A week ago, I want to catch up with some other Global Health Corps (GHC) fellows in the town Jinja. This was perfect for me as it is about the half-way point between Kampala (where most fellows are based) and me in Mbale. The transit there was surprisingly smooth and only took two hours. It is a gorgeous community right on the source of the Nile River. About 10 of us ended up going and it was wonderful. The river looked more like a lake and was beautiful. We hiked down a steep, slippery path to a rope swing and everyone jumped into the Nile for a swim. We went on a sunset canoe ride and then out for the night to a bar for drinks and dancing. It was so refreshing (even after only 2 weeks in Mbale) to have time to swim, relax, and spend some time with the other fellows.
Other experiences so far have included: going to a club in Mbale to celebrate a colleague’s birthday (yes, we do have a club. We even have two!), drinks at the local resorts that have beautiful views of the mountains, awkward name games in the office upon arrival that ended in me needing to jump around trying to depict a “crazy cabbage,” having two teenage girls joining me for a portion of my jog (while wearing skirts and flip-flops) and taking photos of me, candlelight cooking, having a swarm of small children in one of our communities come up and suddenly all begin petting my head (apparently upon the command of one of the mother’s to go touch the muzungu (foreigner) hair), and hiking up to a beautiful waterfall on my way home from the field one day.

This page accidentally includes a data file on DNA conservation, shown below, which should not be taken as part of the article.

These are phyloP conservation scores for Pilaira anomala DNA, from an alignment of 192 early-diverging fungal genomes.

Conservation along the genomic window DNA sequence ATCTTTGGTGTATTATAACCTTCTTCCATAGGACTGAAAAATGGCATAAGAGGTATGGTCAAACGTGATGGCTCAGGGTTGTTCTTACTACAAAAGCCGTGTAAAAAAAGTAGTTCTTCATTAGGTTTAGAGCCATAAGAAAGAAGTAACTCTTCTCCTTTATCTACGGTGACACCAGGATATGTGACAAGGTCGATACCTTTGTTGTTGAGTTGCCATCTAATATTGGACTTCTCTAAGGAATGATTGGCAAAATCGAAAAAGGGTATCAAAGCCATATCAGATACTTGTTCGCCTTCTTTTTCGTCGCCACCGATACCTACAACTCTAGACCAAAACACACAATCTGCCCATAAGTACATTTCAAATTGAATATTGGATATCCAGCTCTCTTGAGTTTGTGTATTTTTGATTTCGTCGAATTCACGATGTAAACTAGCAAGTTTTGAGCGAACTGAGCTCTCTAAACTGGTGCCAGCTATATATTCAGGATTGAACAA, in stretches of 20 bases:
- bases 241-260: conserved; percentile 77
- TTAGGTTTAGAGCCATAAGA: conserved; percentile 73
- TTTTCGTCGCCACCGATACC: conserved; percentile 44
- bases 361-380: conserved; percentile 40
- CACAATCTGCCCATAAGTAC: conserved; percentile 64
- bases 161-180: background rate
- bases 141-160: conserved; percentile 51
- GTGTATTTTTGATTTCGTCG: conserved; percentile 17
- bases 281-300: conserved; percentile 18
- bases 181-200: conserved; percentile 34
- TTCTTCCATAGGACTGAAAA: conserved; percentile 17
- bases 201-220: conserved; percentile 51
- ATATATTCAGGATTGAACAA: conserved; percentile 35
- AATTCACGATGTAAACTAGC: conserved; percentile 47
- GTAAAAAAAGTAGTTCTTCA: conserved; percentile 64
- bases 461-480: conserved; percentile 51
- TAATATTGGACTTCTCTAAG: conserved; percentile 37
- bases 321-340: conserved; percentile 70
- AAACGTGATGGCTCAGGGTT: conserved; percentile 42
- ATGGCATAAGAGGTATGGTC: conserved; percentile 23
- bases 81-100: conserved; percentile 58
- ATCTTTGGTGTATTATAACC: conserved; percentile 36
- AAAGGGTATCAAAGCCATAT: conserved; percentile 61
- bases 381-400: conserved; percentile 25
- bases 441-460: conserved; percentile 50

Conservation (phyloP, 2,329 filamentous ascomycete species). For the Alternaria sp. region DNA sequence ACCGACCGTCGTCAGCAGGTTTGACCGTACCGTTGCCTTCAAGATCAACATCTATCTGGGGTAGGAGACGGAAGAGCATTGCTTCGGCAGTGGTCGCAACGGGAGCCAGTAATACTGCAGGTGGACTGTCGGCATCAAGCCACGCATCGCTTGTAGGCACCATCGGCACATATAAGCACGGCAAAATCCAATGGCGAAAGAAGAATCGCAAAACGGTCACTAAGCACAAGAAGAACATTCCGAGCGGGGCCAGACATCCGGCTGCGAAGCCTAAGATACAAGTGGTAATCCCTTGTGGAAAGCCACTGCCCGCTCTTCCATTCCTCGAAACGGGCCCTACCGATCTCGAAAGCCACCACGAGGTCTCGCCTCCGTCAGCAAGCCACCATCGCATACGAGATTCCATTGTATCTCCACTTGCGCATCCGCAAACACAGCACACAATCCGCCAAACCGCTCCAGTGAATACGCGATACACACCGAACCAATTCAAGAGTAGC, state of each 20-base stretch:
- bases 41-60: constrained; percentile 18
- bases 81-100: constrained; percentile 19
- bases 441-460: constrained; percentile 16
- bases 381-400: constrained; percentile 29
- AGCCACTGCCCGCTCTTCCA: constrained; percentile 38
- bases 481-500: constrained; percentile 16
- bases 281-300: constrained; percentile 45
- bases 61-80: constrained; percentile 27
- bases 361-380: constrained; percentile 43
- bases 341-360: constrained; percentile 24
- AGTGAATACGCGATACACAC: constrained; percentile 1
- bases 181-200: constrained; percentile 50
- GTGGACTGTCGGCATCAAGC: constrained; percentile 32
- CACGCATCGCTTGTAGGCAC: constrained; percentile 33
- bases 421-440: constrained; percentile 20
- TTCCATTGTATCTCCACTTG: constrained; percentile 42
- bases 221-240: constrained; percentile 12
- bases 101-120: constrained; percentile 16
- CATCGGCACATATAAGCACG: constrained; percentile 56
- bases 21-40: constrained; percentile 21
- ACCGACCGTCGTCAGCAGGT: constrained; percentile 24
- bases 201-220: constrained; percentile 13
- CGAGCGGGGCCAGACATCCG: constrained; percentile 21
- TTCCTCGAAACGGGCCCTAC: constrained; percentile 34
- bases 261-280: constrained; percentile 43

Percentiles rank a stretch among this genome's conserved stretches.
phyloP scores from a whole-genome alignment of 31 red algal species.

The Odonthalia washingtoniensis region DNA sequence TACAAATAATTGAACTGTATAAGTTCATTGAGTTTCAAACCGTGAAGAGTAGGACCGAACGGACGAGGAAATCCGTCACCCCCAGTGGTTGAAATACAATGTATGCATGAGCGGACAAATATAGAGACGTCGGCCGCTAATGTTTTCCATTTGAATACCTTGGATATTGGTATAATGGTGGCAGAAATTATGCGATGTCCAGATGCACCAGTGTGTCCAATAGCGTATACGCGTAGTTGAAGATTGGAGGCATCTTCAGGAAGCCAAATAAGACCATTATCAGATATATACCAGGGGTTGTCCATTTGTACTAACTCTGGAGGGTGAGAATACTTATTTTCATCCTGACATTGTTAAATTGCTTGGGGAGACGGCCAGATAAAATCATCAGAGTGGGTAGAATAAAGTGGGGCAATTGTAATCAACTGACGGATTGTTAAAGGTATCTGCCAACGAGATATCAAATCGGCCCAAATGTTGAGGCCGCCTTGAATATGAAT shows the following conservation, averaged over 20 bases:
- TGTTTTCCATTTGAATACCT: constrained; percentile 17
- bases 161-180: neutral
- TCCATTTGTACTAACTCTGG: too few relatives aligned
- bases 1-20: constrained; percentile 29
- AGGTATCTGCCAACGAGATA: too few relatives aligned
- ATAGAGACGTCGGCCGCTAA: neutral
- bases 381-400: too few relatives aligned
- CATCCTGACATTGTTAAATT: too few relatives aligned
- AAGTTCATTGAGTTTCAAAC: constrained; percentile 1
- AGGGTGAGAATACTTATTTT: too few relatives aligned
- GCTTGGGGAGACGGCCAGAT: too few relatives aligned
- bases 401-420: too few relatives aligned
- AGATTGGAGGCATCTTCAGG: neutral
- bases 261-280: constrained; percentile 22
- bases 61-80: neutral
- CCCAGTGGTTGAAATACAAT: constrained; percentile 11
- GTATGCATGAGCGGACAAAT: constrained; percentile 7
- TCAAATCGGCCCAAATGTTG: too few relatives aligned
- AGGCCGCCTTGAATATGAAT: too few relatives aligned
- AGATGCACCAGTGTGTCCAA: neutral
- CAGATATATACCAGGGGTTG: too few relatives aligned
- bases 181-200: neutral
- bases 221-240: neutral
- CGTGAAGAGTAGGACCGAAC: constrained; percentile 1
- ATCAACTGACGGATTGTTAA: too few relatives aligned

There’s so much more, but I think that’s all I can share for now. I promise to try to actually maintain this space both to share with others and, really, for myself to be sure to remember this experience.
Until next time!